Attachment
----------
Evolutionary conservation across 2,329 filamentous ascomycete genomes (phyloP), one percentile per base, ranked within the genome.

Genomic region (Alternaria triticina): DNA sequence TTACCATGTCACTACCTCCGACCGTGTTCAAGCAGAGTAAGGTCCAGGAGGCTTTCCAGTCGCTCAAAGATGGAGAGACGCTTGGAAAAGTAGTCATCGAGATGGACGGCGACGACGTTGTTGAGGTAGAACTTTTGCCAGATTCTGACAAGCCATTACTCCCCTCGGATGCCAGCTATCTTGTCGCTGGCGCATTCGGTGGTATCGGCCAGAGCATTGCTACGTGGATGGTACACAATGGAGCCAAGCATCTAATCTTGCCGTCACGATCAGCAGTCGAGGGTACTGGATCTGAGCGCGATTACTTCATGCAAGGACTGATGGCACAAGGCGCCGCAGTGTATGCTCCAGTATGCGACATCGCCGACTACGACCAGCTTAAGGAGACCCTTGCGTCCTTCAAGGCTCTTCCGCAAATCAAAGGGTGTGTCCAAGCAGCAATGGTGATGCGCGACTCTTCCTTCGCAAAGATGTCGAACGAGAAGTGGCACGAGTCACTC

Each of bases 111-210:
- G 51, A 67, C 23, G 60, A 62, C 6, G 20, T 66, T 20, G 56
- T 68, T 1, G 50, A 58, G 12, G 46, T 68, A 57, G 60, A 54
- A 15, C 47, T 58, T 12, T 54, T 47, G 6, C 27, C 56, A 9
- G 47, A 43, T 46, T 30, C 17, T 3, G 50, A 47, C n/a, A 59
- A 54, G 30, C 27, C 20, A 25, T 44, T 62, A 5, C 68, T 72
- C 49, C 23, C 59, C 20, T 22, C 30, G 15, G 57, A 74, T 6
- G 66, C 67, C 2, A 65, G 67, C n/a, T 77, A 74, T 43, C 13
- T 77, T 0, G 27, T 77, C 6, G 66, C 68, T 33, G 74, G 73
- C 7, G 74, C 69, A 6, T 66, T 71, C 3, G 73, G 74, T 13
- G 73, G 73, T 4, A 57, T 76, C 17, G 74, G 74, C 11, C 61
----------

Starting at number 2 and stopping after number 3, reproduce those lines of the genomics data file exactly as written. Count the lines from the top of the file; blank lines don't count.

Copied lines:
Genomic region (Alternaria triticina): DNA sequence TTACCATGTCACTACCTCCGACCGTGTTCAAGCAGAGTAAGGTCCAGGAGGCTTTCCAGTCGCTCAAAGATGGAGAGACGCTTGGAAAAGTAGTCATCGAGATGGACGGCGACGACGTTGTTGAGGTAGAACTTTTGCCAGATTCTGACAAGCCATTACTCCCCTCGGATGCCAGCTATCTTGTCGCTGGCGCATTCGGTGGTATCGGCCAGAGCATTGCTACGTGGATGGTACACAATGGAGCCAAGCATCTAATCTTGCCGTCACGATCAGCAGTCGAGGGTACTGGATCTGAGCGCGATTACTTCATGCAAGGACTGATGGCACAAGGCGCCGCAGTGTATGCTCCAGTATGCGACATCGCCGACTACGACCAGCTTAAGGAGACCCTTGCGTCCTTCAAGGCTCTTCCGCAAATCAAAGGGTGTGTCCAAGCAGCAATGGTGATGCGCGACTCTTCCTTCGCAAAGATGTCGAACGAGAAGTGGCACGAGTCACTC

Each of bases 111-210: